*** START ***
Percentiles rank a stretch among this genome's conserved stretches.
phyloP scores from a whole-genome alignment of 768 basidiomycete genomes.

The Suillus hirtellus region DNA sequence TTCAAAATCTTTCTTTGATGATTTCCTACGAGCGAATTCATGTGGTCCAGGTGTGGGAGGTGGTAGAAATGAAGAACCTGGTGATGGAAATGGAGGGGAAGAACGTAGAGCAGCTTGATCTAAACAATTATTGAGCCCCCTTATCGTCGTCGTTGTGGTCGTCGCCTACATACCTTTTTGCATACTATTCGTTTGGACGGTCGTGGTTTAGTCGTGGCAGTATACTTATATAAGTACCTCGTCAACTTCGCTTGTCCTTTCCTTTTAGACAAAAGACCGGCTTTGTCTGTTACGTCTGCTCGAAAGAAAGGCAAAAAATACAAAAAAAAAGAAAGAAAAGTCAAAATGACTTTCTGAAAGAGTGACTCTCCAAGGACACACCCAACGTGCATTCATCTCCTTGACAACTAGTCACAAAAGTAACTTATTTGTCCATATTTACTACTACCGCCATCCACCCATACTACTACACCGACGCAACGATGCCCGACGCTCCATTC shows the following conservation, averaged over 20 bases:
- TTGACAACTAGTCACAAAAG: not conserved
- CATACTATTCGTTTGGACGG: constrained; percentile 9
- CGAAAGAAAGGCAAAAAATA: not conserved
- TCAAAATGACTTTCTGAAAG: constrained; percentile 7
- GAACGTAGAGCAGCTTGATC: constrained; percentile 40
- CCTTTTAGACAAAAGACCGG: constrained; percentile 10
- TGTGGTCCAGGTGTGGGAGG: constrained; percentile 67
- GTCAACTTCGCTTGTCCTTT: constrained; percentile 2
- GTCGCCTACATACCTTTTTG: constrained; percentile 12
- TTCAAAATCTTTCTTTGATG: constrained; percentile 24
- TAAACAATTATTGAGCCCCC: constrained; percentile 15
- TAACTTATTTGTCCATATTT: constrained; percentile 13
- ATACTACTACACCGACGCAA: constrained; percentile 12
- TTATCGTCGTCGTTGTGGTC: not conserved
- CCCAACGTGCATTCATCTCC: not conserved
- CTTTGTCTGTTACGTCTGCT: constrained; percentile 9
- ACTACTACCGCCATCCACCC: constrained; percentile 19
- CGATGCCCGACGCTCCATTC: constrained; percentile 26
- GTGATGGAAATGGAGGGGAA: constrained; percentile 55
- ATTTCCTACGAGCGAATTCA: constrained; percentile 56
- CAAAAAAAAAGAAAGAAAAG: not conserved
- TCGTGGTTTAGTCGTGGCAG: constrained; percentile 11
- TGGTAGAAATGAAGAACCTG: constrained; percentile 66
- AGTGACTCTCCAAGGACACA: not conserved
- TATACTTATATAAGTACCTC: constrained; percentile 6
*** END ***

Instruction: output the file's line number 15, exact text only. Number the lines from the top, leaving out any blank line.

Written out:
- TAACTTATTTGTCCATATTT: constrained; percentile 13